People are always going to form opinions concerning you. Yes, you will be criticized for doing good. You will be criticized for not being “normal”. You will be criticized for your own beliefs and your faith, and in some parts of the world, you might be killed for what you believe in or stand for. You will be judged by what you look like, how you act, how you think, how you talk and how you choose to exist. It is life. Often at times, it is not what other’s think or say about us, but rather, how we live our lives and who we are willing to please. Pleasing others is definitely not the best route, because you will end up hurting yourself.

The most beautiful flowers, plants or trees we see do not grow on carpets, they grow IN and THROUGH dirt! Some even grow through thorns. The flowers, plant or trees (seed) soak up the nutrients from the dirt, take what it needs and while IN the ground/dirt grows to bear fruits or turn into beautiful flowers. The plants or seed which stays in the dirt for too long, without growing in time will eventually die. For the plant to survive fully and healthy, after it soaks up the necessary nutrient the dirt, it must make its way THROUGH it and allow the opportunity for the sun to shine on it and blossom and/or bear fruits.

Just like a plant/tree, the dirt we receive are the criticisms, lies, gossips and insults of others. People constantly throw dirt on us, our dreams, our visions and even our mere existence. The dirt they throw is not supposed to help us initially – it is supposed to destroy us. It is supposed to bring us down and stop our progress; but like a plant/tree, to grow successfully, we will have to soak in all the nutrients we can, use what is meant to hurt us to help catapult us to greatness. Just like a tree growing THROUGH the dirt, we have no choice but to grow THROUGH all the negativity surrounding us or else we stand the chance of allowing our dreams and visions to die in the same soil we will be buried in when it’s all said and done.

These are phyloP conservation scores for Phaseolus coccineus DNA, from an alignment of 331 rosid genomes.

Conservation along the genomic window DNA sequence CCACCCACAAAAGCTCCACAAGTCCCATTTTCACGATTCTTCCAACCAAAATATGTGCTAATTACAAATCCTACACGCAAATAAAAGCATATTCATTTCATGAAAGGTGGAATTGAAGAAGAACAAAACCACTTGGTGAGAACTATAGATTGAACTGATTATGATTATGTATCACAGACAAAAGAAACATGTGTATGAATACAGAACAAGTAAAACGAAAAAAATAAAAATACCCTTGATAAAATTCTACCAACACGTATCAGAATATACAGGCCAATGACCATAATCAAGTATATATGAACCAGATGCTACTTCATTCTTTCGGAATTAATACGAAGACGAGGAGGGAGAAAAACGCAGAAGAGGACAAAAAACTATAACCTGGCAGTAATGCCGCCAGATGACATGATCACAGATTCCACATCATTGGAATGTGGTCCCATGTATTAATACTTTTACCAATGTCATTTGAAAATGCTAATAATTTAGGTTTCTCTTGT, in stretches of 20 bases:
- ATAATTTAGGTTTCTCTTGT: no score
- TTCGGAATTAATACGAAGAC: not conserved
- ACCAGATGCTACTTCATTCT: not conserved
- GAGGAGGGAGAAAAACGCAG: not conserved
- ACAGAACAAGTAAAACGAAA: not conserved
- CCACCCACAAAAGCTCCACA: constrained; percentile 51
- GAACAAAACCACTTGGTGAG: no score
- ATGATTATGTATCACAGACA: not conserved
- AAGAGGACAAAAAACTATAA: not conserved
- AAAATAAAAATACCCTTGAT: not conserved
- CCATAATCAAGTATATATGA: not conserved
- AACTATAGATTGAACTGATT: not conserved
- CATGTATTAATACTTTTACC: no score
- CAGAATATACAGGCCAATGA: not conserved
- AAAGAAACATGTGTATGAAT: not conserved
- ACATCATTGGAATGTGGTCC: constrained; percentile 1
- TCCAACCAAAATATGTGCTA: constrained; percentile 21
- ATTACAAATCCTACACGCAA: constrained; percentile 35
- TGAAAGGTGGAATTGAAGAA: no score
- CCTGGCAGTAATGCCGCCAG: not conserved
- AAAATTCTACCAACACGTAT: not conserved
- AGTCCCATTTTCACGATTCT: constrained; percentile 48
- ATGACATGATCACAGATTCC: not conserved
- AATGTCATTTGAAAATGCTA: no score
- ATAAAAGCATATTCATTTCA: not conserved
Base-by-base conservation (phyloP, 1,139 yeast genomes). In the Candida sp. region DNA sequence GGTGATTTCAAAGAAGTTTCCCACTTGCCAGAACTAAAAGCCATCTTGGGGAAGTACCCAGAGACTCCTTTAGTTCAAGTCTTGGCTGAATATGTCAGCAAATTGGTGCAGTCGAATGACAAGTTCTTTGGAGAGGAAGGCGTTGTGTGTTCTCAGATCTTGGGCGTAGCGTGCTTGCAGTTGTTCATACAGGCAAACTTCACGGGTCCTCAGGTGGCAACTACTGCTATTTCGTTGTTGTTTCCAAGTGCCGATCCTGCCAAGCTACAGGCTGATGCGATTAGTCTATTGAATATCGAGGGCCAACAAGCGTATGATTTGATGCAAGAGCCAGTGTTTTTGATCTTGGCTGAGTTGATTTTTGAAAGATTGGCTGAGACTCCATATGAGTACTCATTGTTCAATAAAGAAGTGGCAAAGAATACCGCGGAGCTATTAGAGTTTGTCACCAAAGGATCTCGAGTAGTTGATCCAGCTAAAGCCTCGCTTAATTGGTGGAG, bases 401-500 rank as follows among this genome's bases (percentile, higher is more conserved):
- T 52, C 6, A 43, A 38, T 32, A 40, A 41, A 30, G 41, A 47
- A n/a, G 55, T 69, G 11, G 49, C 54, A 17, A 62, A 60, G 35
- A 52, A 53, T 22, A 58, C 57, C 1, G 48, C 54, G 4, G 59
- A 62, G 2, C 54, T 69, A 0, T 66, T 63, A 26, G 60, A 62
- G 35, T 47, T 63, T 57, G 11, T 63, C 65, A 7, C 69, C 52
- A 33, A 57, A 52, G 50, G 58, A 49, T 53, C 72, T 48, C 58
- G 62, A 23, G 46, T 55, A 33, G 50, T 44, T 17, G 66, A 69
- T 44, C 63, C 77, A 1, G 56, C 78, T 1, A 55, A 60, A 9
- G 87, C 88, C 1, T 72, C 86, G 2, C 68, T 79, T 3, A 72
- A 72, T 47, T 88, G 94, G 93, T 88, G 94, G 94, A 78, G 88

Whatever you are doing, so long as it’s pleasing to God first, yourself and it’s adding value to society, do not stop. Keep pushing and keep growing. Millions of others are depending on your goals. Millions are depending on your visions and dreams. Millions are relying on you. You matter. What you do matter. How you develop matters. The legacy you leave behind matters. You are far more important and relevant than you think. You have influence. You have a purpose. You were not a mistake. You were not an accident. You will be opposed, you will be talked about, you will be criticized, you will be mistaken, you will judged, you will be hated, but “the gates of hades will not prevail against you..”

Joe Darko
Instagram: @joe_darko
Twitter: @joe_darko
Facebook: Joe ForChrist Darko

Love Is Scary: Scared To Love And Be Loved!

Love Is Scary!

Love Is Scary!

Allow me to be honest: I’m scared to love and be loved. I have broken some hearts and I have had my heart broken as well. I have made some bad decisions at the expense of the heart of others. I have disappointed a few girls and I have also been disappointed – hence I’m afraid to love again.

What Is Love?
What is love you ask? It is a decision. The crazy excitement you feel especially at the beginning stages of a relationship or “talking” is normal. It is called the “honey-moon” phase. It is bliss. It is beautiful. But unfortunately, it does not last forever – sorry to burst your beautiful bubble, but it fades away with time. Usually, they show up as love, bottled up in infatuation. Love and infatuation are like fever and typhoid – they present the same symptoms, but only the test of time differentiates whether you really have a fever or typhoid. The same applies to love and infatuations – time reveals what is real – remember they can both be initially be wrapped up with emotions, but infatuations are 90% of the time emotions and will remain that way forever. See, the thing is, emotions are unstable. You can be happy today and sad tomorrow. You can be crying at this very moment and all of a sudden, start to laugh with the next few minutes. But true love stands the test of time. Love incorporates some emotions, but true love can stand without the overflow of emotions on a consistent basis. When you say you love someone, it is more of a decision (or at least it should be). It is a decision to love the ins and outs of this individual. It is a decision to love this man or woman irrespective of how much weight they will gain in the future, how much money they will have or not have in their bank accounts, what career they will have and etc.

The Battlefield